Sunday, January 18, 2009

"The Pastons and Chaucer"

I found "The Pastons and Chaucer" fairly baffling and deliciously Woolfian. The title instantly confused me. I could not imagine what the Pastons and Chaucer had to do with each other. After about 7 pages of what I would call historical commentary, she transitions almost seamlessly into literary criticism. It was then that I realized that this essay has the same structure as Woolf's fiction.

She takes a minor detail, Sir John's reading of Chaucer, and uses it as a wormhole, jumping through time to an entirely new subject. On page 11, she leaves Sir John sitting and reading Chaucer while the smoke stings his eyes, and returns to him 9 pages later, exactly as she left him. Meanwhile she explore the merits of the Canterbury Tales. The essay moves through subjects as the mind does, seemingly randomly. It drops a sunject for another only to return to the former. It's only after reflection that the two subjects become relevant to each other. In the second to last paragraph, she points out that Chaucer would have loved the language from the Paston letters and that that sets him apart from the other great British poets.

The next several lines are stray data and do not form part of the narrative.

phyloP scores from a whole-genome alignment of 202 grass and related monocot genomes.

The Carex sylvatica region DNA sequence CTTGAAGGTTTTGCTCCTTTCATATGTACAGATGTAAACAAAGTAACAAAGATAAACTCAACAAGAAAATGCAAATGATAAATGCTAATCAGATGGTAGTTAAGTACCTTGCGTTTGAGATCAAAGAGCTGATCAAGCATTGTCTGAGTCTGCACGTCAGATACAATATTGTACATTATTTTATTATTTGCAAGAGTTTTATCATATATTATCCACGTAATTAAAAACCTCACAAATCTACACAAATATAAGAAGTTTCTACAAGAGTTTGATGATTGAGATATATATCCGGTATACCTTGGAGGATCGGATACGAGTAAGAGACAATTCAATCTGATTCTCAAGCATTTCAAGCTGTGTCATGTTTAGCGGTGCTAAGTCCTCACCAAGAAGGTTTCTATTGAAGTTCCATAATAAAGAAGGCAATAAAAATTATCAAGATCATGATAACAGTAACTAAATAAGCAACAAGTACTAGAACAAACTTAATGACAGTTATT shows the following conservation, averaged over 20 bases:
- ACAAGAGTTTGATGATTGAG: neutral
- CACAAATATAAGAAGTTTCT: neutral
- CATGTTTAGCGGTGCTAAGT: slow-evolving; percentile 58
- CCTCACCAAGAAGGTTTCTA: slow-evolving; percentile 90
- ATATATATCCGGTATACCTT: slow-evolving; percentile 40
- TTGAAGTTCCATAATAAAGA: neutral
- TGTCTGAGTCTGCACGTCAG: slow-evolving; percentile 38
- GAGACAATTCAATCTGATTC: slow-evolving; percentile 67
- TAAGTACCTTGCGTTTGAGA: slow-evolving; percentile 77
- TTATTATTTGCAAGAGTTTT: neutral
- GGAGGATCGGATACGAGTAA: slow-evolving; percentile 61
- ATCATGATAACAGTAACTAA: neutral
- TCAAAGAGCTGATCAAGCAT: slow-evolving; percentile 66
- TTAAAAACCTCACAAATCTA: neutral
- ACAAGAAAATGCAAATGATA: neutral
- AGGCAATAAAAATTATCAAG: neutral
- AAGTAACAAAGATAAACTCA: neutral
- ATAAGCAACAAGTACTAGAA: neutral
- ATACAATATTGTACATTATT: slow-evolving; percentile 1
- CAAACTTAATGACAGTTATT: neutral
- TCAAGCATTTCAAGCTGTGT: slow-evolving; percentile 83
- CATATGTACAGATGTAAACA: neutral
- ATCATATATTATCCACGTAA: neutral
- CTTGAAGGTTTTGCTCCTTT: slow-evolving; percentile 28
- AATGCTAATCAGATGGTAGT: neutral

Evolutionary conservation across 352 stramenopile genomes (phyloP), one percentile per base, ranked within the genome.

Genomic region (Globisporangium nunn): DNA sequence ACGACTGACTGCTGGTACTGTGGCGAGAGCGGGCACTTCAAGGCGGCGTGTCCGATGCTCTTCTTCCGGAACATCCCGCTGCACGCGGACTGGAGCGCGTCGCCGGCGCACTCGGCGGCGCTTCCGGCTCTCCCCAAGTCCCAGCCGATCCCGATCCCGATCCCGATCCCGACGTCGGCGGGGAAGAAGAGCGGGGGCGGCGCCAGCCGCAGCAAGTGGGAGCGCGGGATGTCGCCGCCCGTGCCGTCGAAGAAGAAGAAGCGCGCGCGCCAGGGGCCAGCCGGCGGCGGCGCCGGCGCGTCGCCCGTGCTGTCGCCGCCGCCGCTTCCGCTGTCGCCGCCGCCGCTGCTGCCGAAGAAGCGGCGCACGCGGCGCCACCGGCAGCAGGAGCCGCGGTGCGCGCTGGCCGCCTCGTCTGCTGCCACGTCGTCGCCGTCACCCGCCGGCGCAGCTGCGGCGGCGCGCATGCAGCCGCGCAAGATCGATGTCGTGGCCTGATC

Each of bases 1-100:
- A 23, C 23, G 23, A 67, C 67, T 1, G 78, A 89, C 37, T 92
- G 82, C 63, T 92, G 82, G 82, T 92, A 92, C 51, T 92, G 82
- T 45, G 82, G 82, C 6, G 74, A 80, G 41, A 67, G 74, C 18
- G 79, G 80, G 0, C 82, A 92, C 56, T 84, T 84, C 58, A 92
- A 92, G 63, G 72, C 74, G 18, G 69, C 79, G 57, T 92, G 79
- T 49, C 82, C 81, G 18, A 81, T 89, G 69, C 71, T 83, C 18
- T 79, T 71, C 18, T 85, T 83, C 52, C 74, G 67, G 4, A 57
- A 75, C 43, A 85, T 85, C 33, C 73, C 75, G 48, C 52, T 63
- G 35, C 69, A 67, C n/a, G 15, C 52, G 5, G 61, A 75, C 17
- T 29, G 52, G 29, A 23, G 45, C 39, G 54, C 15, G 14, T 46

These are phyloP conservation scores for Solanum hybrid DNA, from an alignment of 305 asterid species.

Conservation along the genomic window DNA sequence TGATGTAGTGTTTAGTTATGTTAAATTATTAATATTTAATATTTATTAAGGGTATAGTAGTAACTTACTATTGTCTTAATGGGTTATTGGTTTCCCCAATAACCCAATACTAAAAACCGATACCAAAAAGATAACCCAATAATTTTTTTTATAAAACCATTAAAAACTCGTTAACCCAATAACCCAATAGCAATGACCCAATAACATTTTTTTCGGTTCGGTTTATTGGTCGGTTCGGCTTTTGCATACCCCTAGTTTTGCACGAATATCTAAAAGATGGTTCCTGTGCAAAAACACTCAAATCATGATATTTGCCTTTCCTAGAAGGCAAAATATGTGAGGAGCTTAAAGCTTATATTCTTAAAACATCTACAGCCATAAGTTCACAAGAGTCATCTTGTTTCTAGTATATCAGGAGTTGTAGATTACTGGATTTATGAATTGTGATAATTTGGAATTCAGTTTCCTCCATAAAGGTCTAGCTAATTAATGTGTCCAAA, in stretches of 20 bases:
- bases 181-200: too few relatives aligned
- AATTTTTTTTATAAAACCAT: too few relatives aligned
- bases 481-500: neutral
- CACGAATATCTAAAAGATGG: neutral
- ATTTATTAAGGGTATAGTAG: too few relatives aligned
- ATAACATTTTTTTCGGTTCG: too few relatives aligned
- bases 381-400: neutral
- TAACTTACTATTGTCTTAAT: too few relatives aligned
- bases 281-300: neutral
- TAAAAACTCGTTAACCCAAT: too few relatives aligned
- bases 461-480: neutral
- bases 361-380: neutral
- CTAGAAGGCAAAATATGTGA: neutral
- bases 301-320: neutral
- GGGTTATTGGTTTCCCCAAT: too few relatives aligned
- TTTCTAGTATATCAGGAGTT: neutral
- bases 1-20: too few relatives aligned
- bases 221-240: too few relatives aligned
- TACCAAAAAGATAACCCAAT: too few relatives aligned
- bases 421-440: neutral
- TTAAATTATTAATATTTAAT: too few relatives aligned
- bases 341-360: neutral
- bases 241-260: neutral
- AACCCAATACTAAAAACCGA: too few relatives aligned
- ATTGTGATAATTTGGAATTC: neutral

This point seems so casual and haphazard but is keen and illuminating. It has a far greater effect than it would if it were stated as a thesis at the end of an introductory paragraph. I actually uttered, "whoa," when I read "it is easy to see, from the Paston letters, why Chaucer wrote not Lear or Romeo and Juliet, but the Canterbury Tales." I'm an English major and a history minor and I hardly ever have a visceral reaction to the essays I read on those subjects. I do, however, have a moment of pure joy when I make a discovery in literature. She captures that feeling in this essay. It's structured more like one of her pieces of fiction than like an essay but that just makes it so much cooler.


  1. I was surprised by this as well! Woolf’s essay made me consider Chaucer as a sort of Van Gogh of literature, who chose potato eaters rather than Dukes as subjects for his art. Perhaps we assume that Chaucer’s literature must be high in subject due to the almost foreign appearance of Old English or because Universities offer entire courses dedicated to The Canterbury Tales? Woolf points out that Chaucer wrote about real people without any of Shakespeare’s brilliant, but unrealistic, word play. However, I did question Woolf’s choice of the Pastons as the “realistic” voices that Chaucer, rather than Shakespeare, captured because their family held a higher status and were more educated than most people of that time. Regardless, it's still a great point about Chaucer.

  2. I've got my hands on the First Common Reader and wondering if I should read it even if I might not be too familiar with the subjects.